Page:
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View Full Version : Will the upcoming C++ standard change how Programming languages are taught



indigo0086
01-14-2008, 09:58 AM
The last time I took a purely C++ course was in my first or second semester in Comm College, around 2002. I am now nearing the end of my college courses and have taken all the core programming language courses (Programming 1 & 2 pure java and 3 java/c++) but never used java outside of class, I've always been with C++ and think that while it has a nice learning curve once you get used to it it is a nice gateway language into others.

One good approach I see to their java teachings is the eas[y/ier] setup and that most of the peripheral functionality of a program like networking and multi-threading are integrated within the language, whereas in C++ it's all external libraries. Although debatable being regularly updated allows the language to improve, and in the case of java and C# their runtime applications to be more efficient/faster.

With C/C++ it hasn't been updated in years, with the compilers improving more often than the language itself. I was just wondering since my "Idiot out of College" resume will be laced with java and a smidgen of C/C++ and C#, will the "upcoming" improvement to the C++ standard have any affect on the teaching of C++ and it's importance in the career world, or has the saturation of java and C# kind of left C++ for the guys that already know how to use it, and dare I say, hobbyists?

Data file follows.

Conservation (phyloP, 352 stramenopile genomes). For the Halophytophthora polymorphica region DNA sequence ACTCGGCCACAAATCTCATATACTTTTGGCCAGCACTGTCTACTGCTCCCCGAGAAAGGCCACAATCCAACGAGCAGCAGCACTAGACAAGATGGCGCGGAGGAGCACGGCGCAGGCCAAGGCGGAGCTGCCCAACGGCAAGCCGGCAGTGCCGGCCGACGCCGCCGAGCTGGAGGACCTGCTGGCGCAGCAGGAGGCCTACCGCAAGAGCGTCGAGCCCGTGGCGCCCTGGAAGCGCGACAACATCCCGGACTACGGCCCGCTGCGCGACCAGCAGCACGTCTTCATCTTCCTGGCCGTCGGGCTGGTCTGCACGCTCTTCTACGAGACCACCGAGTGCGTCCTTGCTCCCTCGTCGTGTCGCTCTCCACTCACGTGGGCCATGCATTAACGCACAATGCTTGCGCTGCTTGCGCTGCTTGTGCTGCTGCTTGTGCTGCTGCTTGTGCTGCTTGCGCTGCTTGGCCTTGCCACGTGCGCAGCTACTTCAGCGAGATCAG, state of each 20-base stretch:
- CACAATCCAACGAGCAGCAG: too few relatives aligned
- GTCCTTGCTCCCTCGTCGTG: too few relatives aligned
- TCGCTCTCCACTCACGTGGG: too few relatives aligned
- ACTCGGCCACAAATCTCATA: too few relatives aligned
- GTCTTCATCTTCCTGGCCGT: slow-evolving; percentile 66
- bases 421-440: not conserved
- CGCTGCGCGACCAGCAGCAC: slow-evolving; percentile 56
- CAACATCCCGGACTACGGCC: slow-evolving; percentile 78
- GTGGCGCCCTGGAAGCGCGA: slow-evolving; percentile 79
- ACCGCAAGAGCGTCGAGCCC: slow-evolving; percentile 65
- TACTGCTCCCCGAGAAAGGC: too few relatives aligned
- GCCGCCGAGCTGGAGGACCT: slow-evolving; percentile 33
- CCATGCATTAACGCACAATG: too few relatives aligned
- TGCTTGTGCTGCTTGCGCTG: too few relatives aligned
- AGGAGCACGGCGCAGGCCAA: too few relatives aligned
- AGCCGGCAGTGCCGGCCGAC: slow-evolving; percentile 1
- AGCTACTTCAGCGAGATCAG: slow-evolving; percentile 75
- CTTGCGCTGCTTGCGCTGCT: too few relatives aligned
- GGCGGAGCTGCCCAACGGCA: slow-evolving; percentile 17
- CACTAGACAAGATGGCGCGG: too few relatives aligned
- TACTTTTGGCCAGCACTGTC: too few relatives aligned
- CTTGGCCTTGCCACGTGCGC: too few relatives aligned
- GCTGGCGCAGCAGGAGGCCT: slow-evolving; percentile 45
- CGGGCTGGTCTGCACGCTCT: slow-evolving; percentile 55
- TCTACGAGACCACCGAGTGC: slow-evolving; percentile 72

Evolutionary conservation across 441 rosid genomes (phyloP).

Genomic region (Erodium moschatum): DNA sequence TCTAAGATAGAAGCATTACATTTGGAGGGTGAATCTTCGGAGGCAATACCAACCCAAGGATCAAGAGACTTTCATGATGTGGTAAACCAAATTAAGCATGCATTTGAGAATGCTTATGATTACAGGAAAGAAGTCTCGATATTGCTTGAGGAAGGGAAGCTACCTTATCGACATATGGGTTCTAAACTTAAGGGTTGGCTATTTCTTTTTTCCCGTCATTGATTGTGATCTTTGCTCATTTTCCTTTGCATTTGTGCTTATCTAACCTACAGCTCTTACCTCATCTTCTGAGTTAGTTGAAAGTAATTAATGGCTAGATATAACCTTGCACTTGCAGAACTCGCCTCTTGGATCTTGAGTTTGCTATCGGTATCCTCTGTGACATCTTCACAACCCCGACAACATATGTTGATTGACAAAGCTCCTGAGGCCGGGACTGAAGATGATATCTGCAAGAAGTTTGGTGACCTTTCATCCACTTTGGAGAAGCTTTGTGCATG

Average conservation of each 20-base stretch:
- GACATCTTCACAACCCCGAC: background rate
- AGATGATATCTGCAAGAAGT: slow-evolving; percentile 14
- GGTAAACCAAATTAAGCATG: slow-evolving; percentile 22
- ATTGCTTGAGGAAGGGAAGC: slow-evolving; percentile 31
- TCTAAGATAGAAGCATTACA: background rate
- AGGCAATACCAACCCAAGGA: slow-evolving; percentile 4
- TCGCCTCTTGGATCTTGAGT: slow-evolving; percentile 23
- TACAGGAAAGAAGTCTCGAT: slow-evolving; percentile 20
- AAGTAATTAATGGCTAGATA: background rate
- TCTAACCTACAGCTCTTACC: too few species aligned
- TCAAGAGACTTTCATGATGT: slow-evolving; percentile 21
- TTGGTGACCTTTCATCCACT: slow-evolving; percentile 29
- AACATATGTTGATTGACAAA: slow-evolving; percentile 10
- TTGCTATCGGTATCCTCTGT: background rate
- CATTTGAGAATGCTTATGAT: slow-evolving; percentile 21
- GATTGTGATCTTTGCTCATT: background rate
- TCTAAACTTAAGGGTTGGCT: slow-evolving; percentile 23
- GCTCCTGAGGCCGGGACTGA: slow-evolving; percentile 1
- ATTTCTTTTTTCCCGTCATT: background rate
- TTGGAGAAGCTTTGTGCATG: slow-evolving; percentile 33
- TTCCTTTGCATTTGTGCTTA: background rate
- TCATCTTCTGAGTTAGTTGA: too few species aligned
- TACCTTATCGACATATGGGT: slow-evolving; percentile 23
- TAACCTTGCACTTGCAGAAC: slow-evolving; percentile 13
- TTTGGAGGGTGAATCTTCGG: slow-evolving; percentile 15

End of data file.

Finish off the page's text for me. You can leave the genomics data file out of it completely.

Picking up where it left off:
Prelude
01-14-2008, 10:02 AM
>will the "upcoming" improvement to the C++ standard have any affect on the teaching of C++
Probably not.

>and it's importance in the career world
Well, C++ looks to become more useful with the new standard, but I don't think that Java or C# houses will rush to convert because of it.

CornedBee
01-14-2008, 12:13 PM
Even with the new standard, the market for C++ won't change. C++ will be better at what it does now. It will be easier to reason about its multi-threaded behaviour, because you no longer have to rely on (often sparse) platform-specific documentation. It will be easier to write and use generic libraries. It will be somewhat more efficient.

C++ will still be statically compiled to machine code in most implementations. It will still have no garbage collection. It will still have no introspection. It will still have no dynamic loading. This is stuff that is needed for all these fancy "enterprise environments".

I don't see the situation changing from what it is now.

indigo0086
01-14-2008, 12:27 PM
I guess C++ has a big place in the open source community's heart, and if you know it, you just have to be a good programmer to make something worth a damn, so it's not a total loss.

Yarin
01-14-2008, 12:46 PM
I don't get it, is C++ becoming less popular or somthing?

whiteflags
01-14-2008, 01:07 PM
Maybe a better way to put it is that there are a lot of places using Java and C# to write stuff. As stated, C++ has a market. It might be a smaller market than it used to be, which isn't a bad thing necessarily, as long as C++ keeps doing what it does right.

Well, if that wasn't a mouthful...